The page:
In Defying the Odds, we discuss state and congressional elections as well as the presidential race. The update -- recently published -- looks at political and demographic trends through the 2018 midterm.
Monday's retirement announcement by Republican Rep. Greg Walden of Oregon barely caused a ripple in the national news cycle, other than to note that he is the 15th GOPer retiring from the House without seeking another office at the end of 2020.
But it's a particularly telling sign that the House GOP does not expect to regain the majority. He is only 62, practically a kid by congressional standards, so age and infirmity are not pushing him out. And if the Republicans were getting back into power, he would be missing out on a lot.
Walden is the top Republican on the House Energy and Commerce Committee. And he has time left on his chairmanship. (Republicans have a six-year term limit on committee chairmanships.) Meaning that if Republicans took back the majority in the 2020 election, Walden would run one of the most powerful committees in the House for two more years.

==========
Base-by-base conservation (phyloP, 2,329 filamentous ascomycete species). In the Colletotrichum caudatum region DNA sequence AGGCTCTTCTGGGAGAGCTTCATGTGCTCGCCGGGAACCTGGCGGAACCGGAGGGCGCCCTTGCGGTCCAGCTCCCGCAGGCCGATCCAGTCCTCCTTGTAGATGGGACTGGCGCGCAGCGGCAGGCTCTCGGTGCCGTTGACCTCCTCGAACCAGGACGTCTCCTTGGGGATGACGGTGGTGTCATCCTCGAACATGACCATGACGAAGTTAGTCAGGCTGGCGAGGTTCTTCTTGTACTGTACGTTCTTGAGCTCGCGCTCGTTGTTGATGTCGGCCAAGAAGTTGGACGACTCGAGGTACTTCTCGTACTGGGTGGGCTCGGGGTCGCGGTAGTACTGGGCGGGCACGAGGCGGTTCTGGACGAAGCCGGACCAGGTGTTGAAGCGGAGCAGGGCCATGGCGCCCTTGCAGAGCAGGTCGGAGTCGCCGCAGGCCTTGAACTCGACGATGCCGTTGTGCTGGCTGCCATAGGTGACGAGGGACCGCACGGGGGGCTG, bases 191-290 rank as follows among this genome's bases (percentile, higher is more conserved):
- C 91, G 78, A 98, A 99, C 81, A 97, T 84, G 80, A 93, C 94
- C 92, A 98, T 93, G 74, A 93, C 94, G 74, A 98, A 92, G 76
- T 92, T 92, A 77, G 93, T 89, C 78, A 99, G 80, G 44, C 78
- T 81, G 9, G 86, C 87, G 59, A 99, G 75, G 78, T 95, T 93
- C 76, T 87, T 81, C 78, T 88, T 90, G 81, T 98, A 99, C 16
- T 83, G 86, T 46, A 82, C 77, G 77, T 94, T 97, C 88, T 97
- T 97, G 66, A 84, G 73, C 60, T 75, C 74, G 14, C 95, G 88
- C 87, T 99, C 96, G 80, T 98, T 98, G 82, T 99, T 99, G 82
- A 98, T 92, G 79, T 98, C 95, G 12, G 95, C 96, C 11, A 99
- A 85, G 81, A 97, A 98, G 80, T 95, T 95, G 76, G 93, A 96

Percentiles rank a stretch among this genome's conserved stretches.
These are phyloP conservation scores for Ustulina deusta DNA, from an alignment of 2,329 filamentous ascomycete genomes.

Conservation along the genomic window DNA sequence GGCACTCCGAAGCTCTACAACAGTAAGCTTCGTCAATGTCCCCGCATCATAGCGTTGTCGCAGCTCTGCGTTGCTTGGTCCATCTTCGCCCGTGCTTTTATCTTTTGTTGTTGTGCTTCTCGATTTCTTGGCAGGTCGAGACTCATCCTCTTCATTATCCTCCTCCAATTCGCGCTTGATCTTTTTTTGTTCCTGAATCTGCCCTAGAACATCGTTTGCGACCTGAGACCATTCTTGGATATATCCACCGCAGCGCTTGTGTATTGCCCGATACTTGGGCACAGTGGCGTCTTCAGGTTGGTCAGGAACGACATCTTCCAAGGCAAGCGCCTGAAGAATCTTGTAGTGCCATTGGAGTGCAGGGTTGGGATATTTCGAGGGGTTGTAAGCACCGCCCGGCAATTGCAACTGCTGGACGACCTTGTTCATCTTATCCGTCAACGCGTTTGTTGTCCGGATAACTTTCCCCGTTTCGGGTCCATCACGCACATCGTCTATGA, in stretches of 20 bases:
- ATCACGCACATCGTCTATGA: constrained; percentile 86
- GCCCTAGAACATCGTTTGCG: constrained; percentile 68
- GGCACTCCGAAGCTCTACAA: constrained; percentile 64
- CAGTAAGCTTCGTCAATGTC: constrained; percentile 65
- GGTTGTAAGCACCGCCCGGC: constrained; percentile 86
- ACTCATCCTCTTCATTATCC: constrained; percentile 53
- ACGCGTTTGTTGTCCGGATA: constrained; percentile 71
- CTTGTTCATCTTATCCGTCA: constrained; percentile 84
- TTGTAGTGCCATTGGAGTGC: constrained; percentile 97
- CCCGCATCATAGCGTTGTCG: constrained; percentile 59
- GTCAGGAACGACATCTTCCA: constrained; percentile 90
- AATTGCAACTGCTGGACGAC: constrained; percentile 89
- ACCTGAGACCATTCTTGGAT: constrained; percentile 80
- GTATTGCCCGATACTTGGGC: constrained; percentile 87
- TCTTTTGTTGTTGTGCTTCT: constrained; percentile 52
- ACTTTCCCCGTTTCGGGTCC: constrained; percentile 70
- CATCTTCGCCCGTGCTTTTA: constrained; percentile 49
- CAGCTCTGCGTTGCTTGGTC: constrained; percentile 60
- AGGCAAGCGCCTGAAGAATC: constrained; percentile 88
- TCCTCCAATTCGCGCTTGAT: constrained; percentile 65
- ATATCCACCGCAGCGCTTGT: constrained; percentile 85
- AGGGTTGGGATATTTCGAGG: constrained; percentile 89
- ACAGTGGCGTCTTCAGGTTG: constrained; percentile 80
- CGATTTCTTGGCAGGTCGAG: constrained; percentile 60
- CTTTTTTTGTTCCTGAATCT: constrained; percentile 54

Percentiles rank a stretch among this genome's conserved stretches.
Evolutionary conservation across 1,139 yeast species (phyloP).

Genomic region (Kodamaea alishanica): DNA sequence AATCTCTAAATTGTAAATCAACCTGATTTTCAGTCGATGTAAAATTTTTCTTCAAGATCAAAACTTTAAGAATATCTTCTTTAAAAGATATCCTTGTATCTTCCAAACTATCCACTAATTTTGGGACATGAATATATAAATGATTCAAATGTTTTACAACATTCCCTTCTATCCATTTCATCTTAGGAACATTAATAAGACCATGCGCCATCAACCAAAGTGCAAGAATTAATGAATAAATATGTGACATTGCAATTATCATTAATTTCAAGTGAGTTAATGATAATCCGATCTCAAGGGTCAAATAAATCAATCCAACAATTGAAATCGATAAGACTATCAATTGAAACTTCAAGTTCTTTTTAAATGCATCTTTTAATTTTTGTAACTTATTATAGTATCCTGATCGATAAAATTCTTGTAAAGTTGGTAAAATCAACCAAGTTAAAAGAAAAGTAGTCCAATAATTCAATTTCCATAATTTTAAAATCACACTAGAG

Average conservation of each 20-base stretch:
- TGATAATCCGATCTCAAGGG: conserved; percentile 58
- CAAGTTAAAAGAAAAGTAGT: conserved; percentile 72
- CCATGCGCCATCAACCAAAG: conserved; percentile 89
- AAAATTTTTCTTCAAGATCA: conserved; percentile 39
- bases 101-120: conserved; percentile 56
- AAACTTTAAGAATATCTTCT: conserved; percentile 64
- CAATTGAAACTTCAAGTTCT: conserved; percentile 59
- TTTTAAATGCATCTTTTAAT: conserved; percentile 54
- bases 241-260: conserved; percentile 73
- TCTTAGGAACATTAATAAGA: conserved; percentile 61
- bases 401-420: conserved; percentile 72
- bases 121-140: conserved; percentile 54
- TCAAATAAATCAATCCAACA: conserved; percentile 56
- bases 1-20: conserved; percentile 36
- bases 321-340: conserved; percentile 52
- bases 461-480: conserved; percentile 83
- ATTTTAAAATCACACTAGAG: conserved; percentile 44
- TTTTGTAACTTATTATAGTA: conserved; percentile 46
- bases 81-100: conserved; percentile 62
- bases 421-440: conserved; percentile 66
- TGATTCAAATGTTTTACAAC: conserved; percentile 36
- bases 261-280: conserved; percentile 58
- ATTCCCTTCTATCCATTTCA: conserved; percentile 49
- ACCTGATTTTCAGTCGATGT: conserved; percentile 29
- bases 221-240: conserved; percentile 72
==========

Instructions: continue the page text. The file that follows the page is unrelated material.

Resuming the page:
Walden is close to House leadership. The Oregon Republican spent two elections -- 2014 and 2016 -- as the head of the National Republican Congressional Committee, one of a handful of leadership gigs among House GOPers. In that role, he worked closely with the likes of now-Minority Leader Kevin McCarthy of California, a huge political junkie, and now-Minority Whip Steve Scalise of Louisiana.
While Walden's seat isn't going to be competitive between the two parties -- President Donald Trump won the district by 20 points in 2016 -- that Walden is willing to walk away from it and that the leadership isn't trying to convince him (or wasn't able to convince him) to stay speaks volumes. If the party leadership saw the majority not only within reach but also better than an even bet, there's no way that a "made" guy like Walden -- someone in the party's good graces and who would stand to benefit -- walks awayMike Allen and Alayna Treene at Axios:
The biggest recent change is Republicans' increasingly precarious hold on the Senate.
National Journal's Josh Kraushaar writes in his "Against the Grain" column that "the pathway for a narrow Democratic takeover of the upper chamber is looking clearer than ever": "If Trump doesn’t win a second term, Democrats only need to net three seats to win back the majority."
Scott Reed, the U.S. Chamber of Commerce senior political strategist, tells me that third-quarter fundraising reports showing three Republican senators being out-raised by Democratic challengers (in Arizona, Iowa and Maine) "are a three-alarm fire."